22 May 2010

Mythologing the great personages of the nation

I see that the mythologising has begun. It has been a week since and the coverage has continued unabated. Obviously, this will serve several political purposes but the need for nation-building myths and national myths are paramount in any young nation. Some would term it propaganda while others would term it history. The lenses can be tinted in myriad colours.

I will prefer somewhere in the middle. Great things were done by men of action in uncertain circumstances. And they did right. They built something, hopefully lasting and worth preserving.

In the early days, there had been no provision for such a programme as the eradication of poverty, housing shortages and the creation of jobs were self-evident to the populace at hand. There was little thought given to creating a national narrative then. However, with the advent of the internet and the difficulty in information and media control, it is not surprising that it has given rise to this direction, members of the SPH has been given the mandate and the authority to chronicle past deeds.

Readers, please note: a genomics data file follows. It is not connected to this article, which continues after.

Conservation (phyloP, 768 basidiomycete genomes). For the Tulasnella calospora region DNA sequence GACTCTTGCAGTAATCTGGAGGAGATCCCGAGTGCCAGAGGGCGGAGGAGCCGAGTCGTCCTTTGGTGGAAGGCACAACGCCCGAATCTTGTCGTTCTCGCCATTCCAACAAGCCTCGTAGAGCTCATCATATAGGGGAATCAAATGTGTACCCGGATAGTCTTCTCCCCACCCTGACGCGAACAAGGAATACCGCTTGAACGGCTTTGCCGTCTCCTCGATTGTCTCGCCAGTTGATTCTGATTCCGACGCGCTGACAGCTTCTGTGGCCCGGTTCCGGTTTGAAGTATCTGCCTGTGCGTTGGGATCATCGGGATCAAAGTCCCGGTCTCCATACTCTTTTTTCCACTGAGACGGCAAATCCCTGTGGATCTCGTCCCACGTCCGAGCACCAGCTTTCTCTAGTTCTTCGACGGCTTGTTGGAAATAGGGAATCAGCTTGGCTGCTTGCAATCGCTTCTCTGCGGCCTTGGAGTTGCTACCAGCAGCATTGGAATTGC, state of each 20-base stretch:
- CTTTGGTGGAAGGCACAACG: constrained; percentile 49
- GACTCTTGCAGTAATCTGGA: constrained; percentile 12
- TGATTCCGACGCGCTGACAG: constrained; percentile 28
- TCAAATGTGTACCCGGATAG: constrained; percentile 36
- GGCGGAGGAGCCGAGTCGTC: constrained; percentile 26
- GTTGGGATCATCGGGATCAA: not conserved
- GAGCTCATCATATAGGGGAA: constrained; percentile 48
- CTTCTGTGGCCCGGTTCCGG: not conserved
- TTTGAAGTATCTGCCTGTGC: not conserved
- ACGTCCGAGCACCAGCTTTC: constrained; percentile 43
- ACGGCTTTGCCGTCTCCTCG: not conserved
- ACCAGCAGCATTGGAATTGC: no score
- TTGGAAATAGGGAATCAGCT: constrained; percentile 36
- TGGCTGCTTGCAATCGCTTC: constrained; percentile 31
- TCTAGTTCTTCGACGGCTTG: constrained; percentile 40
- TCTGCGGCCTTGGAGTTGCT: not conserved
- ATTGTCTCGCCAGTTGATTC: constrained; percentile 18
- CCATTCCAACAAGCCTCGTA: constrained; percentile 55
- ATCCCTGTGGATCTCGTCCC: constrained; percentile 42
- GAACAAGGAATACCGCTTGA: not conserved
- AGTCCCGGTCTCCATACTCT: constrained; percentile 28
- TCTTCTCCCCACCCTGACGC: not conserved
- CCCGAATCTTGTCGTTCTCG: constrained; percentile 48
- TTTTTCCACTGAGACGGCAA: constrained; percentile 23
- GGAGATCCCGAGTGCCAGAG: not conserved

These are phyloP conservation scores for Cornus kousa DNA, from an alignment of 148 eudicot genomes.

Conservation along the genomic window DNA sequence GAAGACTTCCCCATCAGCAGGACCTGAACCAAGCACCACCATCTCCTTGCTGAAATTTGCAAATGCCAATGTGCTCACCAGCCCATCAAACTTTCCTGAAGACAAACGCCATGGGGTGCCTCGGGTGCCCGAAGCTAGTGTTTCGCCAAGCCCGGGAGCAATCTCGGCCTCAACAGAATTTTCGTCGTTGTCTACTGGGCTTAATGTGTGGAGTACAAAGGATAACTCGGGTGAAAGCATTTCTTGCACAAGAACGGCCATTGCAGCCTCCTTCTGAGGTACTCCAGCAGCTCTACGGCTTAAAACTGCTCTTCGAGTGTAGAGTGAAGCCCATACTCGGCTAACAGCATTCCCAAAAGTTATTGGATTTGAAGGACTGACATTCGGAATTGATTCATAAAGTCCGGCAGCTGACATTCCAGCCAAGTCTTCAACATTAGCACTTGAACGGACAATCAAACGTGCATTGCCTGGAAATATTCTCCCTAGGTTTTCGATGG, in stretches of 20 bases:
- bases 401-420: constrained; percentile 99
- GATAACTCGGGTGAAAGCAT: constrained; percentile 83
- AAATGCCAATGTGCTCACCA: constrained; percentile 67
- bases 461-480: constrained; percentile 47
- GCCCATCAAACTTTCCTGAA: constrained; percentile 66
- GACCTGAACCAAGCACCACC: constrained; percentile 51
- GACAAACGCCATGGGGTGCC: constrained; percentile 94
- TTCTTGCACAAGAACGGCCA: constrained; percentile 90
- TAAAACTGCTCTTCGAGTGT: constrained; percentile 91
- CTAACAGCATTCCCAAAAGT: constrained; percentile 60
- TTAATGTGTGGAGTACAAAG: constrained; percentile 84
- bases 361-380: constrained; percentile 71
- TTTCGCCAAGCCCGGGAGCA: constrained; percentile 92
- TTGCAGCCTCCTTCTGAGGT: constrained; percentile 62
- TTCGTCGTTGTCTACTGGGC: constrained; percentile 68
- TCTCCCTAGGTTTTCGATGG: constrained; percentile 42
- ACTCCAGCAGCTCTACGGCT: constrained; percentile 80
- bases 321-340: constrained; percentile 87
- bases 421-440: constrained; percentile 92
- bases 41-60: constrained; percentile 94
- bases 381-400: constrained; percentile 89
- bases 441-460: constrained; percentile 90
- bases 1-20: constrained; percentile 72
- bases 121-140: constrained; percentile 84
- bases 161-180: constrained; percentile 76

There is a need to chronicle the early efforts, if not for historical reasons but for that of remembrance, for the people, by the people.

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